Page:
Chancellor Nancy Cantor visits with Robert DiFlorio G’64, G’72, interim superintendent of the Syracuse City School District, at Nottingham High School. They were at Nottingham to announce the “Partnership for Better Education” between SU and the school
district in August.
Who are we? Who do we imagine ourselves to be? These questions, like our dreams, are profound. We start asking them in childhood and continue to ask them throughout our lives. Syracuse University students and faculty are taking up those questions with students and teachers in the Syracuse city schools in a collaborative effort to teach literacy through art and technology.
Our “Partnership for Better Education” began this year with pilot programs at nearby Nottingham High School and its feeder schools. Ultimately, we intend to expand this program to all city schools, marshalling our resources in the arts, literacy, inclusion, and in science, math, and technology.
In turn, our students and faculty in the College of Visual and Performing Arts (VPA), the L.C. Smith College of Engineering and Computer Science, and the School of Education are gaining invaluable insights as the University joins forces with the Syracuse City School District to tackle one of our community’s most difficult challenges: improving the quality of inner city education.
As a social psychologist, I am glad that the elementary school programs, including the one at Edward Smith Elementary School, are grounded in the work of Abigail Housen, founder and co-director of Visual Understanding in Education, whose research shows that improved understandings of art facilitate critical thinking.
At Nottingham High, our initiative builds upon an ongoing partnership, now in its third year, between Syracuse’s Everson Museum, which has an immense and historic video collection, and Nottingham teacher Len Fonte. They are working together to help students learn to use sophisticated new video software to create and publicize their own digital videos. Owen Shapiro, director of the VPA film program and the Syracuse International Film & Video Festival, and two graduate students have joined Ken White, the festival’s educational outreach director, to help Mr. Fonte teach his students to write scripts. “They’re working on the great premise, ‘What if?’” Mr. Fonte told me. “‘What if you got to school, and you were the only one there?’ ‘What if there were gorillas behind the counters at the mall?’” We’ll see their videos at their world premieres at the Everson on the first Thursday in June.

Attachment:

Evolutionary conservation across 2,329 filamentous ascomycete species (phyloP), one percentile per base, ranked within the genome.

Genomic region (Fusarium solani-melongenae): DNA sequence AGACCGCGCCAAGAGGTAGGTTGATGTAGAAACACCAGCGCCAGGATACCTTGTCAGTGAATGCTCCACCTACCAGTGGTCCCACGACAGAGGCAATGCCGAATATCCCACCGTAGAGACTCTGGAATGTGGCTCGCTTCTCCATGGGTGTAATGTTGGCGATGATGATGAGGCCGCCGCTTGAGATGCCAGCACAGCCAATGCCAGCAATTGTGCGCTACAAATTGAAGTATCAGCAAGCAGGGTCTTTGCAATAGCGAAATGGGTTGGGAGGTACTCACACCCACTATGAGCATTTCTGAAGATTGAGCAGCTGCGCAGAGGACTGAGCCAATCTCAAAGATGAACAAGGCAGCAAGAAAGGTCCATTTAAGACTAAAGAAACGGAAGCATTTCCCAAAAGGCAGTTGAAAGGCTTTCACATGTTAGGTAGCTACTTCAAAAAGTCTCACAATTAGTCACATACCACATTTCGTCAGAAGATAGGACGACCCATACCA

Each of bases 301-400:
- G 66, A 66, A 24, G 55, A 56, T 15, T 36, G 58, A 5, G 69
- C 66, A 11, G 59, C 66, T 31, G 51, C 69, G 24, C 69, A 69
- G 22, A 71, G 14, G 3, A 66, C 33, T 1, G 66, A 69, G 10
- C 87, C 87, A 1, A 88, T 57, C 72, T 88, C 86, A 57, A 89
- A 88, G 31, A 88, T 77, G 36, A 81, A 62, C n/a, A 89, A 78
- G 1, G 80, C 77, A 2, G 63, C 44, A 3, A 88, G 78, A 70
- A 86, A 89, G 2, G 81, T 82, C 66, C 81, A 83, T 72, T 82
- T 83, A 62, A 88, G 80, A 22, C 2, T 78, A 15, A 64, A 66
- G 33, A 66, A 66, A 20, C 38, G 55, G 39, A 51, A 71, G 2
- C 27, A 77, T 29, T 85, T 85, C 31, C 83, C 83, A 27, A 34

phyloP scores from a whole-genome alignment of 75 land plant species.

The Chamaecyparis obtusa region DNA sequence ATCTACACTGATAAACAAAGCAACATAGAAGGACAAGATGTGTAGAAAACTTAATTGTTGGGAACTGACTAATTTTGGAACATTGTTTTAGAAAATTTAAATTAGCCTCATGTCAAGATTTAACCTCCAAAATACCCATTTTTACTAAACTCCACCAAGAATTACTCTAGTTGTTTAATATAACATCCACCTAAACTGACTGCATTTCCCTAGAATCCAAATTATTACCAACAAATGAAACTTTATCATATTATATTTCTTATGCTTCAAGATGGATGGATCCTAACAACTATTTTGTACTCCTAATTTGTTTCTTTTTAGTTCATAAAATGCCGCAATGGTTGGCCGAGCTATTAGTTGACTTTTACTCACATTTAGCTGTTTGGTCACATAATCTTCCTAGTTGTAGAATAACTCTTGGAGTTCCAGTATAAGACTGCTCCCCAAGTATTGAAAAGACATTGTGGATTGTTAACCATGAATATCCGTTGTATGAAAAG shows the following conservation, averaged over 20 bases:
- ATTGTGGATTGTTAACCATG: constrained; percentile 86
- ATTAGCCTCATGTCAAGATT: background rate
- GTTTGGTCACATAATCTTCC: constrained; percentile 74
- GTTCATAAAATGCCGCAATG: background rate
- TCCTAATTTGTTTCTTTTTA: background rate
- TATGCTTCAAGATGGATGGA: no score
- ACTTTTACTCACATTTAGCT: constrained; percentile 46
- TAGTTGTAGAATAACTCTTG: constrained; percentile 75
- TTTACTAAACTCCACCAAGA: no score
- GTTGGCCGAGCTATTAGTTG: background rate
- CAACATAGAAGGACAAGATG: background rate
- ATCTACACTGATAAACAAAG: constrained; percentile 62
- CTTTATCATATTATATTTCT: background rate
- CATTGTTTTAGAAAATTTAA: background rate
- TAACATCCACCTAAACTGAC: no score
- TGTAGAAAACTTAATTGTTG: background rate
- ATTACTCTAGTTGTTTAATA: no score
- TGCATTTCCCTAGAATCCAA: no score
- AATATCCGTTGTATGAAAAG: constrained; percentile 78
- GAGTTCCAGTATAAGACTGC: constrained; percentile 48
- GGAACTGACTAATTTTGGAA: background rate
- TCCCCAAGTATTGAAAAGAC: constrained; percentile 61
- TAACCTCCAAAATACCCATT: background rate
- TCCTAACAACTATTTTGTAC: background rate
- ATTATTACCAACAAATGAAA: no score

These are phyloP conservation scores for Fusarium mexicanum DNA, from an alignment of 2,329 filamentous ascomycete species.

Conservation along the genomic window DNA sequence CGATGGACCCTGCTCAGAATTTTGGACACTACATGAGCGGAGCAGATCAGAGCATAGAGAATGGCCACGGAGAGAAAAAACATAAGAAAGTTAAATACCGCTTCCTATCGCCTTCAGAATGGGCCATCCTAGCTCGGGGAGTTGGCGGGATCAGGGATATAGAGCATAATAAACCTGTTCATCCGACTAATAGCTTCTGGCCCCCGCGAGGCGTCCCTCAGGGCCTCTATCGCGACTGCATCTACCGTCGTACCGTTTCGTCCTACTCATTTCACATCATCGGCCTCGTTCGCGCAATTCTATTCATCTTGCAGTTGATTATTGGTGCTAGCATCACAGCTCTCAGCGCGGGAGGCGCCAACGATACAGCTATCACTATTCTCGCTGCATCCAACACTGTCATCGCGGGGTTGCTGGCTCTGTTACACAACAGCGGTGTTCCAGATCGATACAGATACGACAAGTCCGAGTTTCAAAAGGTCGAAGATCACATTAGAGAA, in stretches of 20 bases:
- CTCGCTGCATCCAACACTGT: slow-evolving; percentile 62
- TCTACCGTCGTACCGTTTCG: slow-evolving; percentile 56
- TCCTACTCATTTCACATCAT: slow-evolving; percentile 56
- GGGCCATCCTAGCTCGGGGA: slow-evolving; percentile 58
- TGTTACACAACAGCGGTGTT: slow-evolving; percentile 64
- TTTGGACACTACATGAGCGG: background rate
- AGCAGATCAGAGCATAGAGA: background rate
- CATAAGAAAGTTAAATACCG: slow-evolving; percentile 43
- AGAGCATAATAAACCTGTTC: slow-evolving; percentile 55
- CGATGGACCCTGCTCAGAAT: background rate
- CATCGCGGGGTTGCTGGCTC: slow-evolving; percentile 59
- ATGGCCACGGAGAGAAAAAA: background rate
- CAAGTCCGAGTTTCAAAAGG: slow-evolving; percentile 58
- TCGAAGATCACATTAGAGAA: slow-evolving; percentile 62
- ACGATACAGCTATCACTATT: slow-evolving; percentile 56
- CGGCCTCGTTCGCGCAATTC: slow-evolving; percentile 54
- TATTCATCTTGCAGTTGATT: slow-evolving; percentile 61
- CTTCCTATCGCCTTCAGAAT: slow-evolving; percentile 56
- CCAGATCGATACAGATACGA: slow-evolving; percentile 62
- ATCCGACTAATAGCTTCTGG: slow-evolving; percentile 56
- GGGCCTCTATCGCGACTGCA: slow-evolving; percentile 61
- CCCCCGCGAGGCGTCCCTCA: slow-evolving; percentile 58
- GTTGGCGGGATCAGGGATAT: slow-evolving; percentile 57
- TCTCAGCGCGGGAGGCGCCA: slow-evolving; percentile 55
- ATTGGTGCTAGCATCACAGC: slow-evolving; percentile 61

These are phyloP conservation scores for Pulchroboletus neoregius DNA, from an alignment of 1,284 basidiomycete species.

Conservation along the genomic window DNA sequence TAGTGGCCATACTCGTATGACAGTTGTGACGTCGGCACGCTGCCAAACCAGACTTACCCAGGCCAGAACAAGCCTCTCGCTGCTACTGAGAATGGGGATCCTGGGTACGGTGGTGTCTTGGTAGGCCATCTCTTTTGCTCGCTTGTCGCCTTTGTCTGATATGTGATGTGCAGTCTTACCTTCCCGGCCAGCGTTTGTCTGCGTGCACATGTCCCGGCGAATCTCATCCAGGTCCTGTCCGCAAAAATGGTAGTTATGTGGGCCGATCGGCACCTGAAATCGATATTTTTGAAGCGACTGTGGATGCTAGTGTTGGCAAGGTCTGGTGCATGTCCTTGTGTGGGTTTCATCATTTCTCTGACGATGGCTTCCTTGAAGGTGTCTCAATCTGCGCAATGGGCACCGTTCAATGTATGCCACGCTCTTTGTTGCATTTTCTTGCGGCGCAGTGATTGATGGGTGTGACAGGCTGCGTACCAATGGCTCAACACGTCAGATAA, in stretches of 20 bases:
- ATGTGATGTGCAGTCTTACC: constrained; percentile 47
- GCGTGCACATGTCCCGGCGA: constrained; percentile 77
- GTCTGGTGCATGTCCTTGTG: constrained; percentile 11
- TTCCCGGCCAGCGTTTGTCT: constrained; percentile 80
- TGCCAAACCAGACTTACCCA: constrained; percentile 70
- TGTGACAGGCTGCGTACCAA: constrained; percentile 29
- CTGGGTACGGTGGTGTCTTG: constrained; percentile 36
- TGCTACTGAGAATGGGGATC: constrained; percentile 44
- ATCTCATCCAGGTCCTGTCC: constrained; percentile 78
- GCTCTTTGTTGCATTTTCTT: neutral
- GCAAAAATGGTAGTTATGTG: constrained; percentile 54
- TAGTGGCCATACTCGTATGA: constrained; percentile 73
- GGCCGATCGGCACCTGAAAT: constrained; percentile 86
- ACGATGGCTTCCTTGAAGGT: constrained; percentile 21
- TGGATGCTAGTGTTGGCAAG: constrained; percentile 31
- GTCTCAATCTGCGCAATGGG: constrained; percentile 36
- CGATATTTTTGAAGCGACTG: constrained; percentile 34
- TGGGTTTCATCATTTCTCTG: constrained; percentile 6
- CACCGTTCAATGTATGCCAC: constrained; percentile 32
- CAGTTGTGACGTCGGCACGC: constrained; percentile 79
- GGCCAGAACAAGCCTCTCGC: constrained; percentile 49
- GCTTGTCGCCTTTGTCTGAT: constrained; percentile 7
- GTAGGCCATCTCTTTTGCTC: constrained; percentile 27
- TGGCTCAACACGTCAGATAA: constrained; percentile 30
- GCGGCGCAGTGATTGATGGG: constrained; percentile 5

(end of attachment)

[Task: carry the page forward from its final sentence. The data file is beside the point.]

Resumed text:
In another program, for ESL (English as a Second Language) students at H.W. Smith School, Nottingham drama students will talk with middle school students who are refugees, collecting autobiographical stories that could be turned into student plays.
The new program at Edward Smith School begins in the spring. It draws upon a model established by photographer Wendy Ewald, who visited us last fall for a talk, an exhibition at Light Work, and a workshop on visual literacy (see story). Four classes of fifth-graders will work with SU faculty and 16 undergraduates on photographic projects on childhood, identity, their school, and their neighborhoods.
These classes will be team-taught by VPA professors Judith Meighan, an art historian, and Douglas Dubois, a photographer whose pictures of his own family are so widely exhibited that he once told me, “I like to brag that the MOMA has an image of every member of my family, and Grandma will be in the Getty.” Dubois is the first to admit that “the youngest person I ever taught was a college freshman,” but he’s excited, and so are we.
Our collaboration with the Syracuse City School District is bringing great things to our University and to our city.
Chancellor and President